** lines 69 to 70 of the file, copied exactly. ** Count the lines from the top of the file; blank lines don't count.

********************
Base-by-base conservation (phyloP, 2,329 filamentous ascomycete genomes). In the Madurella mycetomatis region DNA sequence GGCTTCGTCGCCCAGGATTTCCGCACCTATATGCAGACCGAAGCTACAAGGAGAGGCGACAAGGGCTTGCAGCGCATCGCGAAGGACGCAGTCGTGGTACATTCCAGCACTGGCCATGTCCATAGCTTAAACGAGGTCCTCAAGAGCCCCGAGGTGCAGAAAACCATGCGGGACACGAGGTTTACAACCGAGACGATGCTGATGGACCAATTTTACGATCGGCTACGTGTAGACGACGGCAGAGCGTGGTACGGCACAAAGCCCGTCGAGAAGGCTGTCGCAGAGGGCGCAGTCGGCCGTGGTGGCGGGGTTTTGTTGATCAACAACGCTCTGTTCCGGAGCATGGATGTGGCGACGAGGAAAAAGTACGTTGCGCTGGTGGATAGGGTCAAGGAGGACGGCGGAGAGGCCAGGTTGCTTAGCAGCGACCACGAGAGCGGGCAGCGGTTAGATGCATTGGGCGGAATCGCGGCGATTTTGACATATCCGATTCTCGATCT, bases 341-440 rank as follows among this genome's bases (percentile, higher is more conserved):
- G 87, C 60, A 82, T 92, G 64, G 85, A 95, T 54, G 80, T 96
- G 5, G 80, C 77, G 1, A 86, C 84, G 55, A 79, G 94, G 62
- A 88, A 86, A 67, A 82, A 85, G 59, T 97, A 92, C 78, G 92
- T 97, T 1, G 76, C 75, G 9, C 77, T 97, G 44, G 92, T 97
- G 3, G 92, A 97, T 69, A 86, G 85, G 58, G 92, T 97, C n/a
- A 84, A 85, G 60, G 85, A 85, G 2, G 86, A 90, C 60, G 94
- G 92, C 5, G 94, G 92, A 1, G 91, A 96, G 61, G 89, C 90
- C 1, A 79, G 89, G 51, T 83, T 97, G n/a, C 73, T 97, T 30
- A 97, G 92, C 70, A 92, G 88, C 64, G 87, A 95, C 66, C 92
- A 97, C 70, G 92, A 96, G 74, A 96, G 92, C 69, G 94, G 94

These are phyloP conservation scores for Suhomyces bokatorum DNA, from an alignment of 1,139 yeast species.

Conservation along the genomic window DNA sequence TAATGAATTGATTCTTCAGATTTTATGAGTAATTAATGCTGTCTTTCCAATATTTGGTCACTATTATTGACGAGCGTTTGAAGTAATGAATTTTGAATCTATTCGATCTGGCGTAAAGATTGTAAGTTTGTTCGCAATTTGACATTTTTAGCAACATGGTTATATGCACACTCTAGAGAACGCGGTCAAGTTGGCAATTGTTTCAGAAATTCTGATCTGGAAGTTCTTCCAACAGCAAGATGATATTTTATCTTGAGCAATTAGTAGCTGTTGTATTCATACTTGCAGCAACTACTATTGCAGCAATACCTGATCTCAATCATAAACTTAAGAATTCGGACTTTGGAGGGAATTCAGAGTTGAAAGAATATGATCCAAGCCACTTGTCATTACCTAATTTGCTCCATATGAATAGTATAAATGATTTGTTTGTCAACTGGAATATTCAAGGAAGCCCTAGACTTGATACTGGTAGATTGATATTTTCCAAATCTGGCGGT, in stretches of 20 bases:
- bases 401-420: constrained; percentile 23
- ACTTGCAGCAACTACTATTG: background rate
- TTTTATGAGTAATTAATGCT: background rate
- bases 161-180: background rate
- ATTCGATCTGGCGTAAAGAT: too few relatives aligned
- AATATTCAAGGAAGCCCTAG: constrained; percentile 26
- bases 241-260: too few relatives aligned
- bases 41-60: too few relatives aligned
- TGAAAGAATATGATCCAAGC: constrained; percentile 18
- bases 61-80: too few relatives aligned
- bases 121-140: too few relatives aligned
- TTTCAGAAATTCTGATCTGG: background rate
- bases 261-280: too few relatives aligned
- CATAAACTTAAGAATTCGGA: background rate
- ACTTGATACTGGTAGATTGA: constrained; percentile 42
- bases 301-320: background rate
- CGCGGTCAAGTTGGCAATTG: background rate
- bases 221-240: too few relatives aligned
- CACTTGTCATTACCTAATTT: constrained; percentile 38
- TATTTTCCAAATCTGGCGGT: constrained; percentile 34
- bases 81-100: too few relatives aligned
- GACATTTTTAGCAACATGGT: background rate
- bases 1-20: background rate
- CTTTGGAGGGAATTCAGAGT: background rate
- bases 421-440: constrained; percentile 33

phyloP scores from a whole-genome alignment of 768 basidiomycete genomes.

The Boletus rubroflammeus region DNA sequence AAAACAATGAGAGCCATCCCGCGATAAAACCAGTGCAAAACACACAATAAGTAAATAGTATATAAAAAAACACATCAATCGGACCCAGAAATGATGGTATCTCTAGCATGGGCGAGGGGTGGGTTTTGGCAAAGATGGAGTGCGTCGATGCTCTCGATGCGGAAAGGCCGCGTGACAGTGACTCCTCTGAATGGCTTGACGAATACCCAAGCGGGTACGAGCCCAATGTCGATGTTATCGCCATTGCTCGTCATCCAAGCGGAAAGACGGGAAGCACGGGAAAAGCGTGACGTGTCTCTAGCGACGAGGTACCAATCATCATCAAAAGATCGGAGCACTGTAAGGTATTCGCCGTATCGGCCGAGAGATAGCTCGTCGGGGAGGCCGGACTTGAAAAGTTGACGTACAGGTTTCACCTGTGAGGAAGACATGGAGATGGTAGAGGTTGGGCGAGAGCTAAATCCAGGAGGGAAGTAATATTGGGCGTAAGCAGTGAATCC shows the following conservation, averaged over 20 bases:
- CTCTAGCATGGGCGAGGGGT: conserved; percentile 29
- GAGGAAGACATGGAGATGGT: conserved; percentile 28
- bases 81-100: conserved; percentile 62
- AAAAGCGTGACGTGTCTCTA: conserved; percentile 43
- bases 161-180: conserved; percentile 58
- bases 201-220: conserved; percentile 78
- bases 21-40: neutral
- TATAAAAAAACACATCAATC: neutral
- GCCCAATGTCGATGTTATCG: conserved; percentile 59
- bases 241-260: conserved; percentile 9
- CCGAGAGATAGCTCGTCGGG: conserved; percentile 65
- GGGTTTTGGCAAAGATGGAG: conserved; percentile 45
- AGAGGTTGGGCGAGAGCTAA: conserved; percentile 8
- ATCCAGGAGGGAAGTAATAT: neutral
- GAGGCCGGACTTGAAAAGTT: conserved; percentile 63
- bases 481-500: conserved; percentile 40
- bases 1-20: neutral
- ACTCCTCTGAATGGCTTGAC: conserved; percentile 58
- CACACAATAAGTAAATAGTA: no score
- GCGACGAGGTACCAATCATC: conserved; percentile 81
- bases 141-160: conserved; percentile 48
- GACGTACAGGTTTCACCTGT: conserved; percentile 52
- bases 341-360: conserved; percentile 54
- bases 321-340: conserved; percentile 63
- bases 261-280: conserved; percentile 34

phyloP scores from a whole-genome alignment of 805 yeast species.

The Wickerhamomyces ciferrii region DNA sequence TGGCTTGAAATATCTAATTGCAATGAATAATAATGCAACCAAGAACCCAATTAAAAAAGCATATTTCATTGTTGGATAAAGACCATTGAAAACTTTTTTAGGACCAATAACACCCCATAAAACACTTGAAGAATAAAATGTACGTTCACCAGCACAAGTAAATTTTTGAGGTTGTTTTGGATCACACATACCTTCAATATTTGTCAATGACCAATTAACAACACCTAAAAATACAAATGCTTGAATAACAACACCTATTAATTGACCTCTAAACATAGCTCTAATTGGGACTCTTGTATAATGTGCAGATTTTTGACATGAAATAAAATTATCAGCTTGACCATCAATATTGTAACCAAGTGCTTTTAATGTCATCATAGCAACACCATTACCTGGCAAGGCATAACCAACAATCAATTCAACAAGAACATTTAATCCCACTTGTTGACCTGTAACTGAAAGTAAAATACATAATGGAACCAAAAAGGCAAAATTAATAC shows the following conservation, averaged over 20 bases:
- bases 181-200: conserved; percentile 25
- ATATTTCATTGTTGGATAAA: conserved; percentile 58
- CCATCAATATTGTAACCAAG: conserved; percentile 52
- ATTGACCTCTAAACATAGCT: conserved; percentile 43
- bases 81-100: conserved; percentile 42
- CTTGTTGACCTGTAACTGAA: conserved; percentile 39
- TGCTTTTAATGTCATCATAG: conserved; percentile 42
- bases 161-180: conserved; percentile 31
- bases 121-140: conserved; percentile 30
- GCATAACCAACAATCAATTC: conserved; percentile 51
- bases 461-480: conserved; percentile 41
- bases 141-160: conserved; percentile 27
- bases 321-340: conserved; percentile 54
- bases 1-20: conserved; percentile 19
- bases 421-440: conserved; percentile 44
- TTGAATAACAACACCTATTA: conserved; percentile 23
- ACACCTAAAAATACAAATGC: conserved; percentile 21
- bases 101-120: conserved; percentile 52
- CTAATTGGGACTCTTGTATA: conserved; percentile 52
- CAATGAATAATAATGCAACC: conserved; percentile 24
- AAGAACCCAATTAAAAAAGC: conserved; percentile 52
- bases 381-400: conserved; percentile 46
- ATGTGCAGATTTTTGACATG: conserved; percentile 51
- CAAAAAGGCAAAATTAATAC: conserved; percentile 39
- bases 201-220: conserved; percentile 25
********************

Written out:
- ATATTTCATTGTTGGATAAA: conserved; percentile 58
- CCATCAATATTGTAACCAAG: conserved; percentile 52